Driven by the SW200-1 automatic movement from Sellita, Shinola's Monsters are powerhouse automatics with a 38-hour power reserve.
Automatic movements harness their power from the movement of the one wearing the watch. As the wrist moves, the rotor oscillates and automatically winds the mainspring that stores the watch’s energy. This energy is released through a barrel to an intricate series of components, gears and jewels (26 in our Shinola Monsters, to be exact), driving the hands of the timepiece.
As the power reserve drains, it will start to lose time incrementally until it eventually stops. Unlike quartz movements, automatic movements do not have a battery. Don’t panic if the watch completely stops. It’s likely the watch wasn’t worn recently and there’s been no oscillation to restore its power reserve.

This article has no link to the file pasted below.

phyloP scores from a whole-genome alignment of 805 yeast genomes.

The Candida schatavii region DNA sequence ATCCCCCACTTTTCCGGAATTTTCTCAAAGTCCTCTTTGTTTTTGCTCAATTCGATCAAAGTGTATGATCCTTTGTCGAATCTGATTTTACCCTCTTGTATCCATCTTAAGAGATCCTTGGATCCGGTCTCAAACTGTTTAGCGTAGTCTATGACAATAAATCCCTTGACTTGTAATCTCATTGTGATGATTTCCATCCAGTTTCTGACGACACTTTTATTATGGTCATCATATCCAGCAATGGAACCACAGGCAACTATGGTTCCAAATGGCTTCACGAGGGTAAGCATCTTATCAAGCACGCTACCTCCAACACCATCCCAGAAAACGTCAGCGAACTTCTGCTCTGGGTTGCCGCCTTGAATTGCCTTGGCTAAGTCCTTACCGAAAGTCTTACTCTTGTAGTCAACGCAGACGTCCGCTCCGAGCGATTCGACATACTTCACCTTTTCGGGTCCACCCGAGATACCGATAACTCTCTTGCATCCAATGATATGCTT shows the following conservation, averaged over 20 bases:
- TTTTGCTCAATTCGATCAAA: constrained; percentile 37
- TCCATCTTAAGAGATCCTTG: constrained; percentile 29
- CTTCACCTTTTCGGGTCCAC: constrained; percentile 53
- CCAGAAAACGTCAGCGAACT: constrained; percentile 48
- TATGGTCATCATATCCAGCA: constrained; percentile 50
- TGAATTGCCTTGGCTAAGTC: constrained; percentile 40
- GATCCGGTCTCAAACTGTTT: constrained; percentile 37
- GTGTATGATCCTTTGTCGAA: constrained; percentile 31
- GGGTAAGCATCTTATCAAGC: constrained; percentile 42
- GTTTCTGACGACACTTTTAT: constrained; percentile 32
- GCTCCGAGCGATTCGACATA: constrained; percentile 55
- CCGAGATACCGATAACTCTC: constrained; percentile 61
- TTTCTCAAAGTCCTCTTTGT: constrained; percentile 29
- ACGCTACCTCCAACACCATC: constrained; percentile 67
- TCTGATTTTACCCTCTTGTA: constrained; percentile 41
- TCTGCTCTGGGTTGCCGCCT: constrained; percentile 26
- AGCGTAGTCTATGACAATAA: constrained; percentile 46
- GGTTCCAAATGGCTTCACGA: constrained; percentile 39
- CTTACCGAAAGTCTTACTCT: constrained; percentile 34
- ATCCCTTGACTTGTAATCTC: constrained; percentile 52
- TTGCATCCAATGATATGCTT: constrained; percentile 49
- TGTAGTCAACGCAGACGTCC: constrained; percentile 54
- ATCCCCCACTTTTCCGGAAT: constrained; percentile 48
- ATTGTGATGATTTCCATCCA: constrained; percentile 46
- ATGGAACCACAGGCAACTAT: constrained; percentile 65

Check out the video below for more information on the Shinola Monster's automatic movement.
The Shinola Monsters were designed with divers in mind, and their features show it: a micro-adjustable stainless steel bracelet or an expandable rubber strap to ensure a secure fit for underwater exploration; thick, anti-reflective sapphire crystal for durability and optimum visibility in deep waters; an anti-magnetic shield to prevent disruption in the movement; a unidirectional bezel that tracks time when it’s most precious; and Super-LumiNova hands for telling time, even in some of the deepest, darkest waters of a Great Lake.
The video below provides detailed instructions on time and date setting, as well as micro-adjusting the stainless steel bracelet on your Shinola Monster.
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